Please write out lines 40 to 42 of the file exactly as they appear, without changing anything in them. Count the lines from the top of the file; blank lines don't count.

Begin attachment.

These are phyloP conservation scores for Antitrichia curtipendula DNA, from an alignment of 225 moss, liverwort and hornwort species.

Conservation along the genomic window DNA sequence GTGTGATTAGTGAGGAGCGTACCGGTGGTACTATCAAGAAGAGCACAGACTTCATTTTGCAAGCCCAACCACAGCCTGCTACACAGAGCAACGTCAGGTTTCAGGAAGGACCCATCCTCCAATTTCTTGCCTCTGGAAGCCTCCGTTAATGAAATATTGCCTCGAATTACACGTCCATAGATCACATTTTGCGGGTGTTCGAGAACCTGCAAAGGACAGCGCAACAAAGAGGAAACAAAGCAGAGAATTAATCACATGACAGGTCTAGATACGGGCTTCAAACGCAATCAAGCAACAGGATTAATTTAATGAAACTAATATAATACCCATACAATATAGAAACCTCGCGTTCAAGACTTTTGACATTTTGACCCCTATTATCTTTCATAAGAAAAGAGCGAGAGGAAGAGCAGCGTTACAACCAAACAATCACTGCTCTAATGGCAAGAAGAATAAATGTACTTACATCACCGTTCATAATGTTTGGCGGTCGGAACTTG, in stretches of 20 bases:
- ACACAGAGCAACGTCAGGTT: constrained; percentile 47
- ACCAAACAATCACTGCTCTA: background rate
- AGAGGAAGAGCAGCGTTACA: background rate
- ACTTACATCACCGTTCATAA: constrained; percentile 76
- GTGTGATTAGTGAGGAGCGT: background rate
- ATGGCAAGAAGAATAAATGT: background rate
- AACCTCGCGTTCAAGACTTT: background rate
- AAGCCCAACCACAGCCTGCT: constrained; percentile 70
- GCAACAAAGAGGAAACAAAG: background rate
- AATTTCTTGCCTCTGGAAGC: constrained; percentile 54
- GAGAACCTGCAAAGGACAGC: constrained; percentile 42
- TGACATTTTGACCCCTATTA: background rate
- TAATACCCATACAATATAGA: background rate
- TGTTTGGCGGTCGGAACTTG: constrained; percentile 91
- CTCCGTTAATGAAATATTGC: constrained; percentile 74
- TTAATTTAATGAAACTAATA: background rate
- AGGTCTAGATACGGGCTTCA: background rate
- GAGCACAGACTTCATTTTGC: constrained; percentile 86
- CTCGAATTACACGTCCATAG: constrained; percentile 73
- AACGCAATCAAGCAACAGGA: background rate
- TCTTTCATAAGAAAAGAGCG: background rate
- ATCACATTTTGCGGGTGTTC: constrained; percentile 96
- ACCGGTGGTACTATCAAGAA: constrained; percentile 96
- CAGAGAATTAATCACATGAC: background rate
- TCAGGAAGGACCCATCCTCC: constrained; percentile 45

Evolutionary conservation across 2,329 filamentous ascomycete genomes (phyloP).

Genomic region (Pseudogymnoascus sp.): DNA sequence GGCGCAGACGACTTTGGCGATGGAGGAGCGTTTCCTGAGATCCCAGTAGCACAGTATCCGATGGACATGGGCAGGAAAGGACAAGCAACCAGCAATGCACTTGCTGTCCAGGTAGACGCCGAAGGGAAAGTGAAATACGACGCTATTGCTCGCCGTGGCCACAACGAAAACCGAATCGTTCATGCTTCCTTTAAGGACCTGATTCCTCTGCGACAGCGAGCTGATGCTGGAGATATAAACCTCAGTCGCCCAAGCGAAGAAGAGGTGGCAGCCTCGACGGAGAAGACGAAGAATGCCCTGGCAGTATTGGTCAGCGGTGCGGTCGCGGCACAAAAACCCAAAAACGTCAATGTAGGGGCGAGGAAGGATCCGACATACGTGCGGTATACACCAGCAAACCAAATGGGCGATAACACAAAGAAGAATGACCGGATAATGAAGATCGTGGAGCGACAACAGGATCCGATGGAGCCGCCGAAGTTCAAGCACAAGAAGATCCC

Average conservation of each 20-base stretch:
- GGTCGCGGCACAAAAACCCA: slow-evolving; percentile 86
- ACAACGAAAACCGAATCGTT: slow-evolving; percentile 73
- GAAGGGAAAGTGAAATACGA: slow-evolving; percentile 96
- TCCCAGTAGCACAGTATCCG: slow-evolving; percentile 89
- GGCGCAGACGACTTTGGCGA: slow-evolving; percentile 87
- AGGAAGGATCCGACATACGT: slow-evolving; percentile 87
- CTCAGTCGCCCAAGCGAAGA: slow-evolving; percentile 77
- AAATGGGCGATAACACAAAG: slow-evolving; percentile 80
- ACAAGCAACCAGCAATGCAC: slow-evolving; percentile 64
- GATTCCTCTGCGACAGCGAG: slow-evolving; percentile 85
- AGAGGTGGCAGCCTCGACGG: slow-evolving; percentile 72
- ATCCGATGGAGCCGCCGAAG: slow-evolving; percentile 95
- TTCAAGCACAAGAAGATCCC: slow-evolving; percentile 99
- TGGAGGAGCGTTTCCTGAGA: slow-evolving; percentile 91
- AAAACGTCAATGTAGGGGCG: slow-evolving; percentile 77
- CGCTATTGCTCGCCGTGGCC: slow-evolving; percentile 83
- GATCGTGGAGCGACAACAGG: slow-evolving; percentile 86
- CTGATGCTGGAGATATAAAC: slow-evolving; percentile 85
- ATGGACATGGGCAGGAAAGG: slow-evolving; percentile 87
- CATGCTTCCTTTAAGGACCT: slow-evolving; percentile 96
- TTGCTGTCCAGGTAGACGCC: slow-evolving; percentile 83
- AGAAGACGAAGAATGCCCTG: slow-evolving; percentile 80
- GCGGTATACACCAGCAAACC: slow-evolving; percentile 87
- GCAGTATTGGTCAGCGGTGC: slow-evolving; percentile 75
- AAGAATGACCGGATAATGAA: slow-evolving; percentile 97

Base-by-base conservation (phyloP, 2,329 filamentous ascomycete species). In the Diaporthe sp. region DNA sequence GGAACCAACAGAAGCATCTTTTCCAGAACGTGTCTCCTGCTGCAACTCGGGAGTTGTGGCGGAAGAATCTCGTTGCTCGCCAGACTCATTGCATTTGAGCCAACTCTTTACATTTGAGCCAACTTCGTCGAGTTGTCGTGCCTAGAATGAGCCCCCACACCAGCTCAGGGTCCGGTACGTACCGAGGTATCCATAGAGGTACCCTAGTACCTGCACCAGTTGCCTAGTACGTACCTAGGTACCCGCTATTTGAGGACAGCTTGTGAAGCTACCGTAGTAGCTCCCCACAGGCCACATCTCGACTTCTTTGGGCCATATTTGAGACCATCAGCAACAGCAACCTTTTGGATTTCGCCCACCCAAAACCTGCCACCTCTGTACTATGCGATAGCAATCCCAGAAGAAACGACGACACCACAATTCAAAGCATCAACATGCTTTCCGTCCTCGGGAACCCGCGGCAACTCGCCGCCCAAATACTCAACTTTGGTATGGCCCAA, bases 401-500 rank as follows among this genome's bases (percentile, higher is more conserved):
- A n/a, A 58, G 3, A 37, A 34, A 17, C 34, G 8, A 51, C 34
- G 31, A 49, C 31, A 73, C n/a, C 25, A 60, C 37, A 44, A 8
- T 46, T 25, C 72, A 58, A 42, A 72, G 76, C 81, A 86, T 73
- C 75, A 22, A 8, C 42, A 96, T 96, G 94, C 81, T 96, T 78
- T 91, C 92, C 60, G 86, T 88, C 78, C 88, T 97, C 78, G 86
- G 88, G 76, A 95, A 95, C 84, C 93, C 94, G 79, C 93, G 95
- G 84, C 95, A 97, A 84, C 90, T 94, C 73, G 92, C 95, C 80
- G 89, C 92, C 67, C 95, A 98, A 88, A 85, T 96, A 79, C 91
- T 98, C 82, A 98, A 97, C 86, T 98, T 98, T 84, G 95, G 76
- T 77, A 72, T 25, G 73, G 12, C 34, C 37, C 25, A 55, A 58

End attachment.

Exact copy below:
- GATTCCTCTGCGACAGCGAG: slow-evolving; percentile 85
- AGAGGTGGCAGCCTCGACGG: slow-evolving; percentile 72
- ATCCGATGGAGCCGCCGAAG: slow-evolving; percentile 95